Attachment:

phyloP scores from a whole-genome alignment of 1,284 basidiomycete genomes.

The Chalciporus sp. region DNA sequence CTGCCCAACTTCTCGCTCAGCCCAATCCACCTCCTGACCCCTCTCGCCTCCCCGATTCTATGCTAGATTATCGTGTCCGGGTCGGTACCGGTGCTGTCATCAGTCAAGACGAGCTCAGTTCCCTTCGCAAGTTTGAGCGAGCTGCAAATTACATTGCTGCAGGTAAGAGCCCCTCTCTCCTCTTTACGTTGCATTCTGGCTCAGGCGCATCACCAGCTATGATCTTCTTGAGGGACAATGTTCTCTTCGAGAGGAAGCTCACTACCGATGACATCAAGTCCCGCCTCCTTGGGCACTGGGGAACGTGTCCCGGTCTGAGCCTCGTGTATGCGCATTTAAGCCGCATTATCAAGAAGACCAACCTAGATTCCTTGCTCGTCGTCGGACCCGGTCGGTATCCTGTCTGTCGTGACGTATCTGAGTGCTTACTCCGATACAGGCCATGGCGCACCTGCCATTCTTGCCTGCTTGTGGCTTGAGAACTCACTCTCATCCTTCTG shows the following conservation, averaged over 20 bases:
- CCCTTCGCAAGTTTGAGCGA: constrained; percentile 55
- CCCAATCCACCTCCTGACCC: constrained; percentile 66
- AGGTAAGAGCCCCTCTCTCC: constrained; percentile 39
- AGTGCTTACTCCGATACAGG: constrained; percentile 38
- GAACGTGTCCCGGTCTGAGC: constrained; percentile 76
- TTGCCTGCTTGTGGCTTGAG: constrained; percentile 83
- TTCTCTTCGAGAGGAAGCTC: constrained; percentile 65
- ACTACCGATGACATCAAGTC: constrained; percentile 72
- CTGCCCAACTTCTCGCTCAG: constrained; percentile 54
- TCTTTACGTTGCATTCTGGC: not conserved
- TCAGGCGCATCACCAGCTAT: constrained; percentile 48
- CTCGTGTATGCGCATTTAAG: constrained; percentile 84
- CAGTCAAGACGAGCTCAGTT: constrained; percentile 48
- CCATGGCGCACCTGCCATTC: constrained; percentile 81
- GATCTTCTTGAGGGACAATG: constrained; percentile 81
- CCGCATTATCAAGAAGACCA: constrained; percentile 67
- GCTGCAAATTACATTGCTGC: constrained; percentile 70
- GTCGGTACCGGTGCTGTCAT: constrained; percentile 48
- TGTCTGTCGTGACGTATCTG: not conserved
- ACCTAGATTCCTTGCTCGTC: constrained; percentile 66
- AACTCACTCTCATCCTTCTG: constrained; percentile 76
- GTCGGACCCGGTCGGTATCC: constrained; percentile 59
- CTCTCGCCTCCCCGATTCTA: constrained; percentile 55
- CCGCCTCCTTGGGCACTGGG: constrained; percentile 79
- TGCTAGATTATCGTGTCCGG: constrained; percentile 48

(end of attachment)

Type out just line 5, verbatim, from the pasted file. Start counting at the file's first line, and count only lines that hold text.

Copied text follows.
- AGGTAAGAGCCCCTCTCTCC: constrained; percentile 39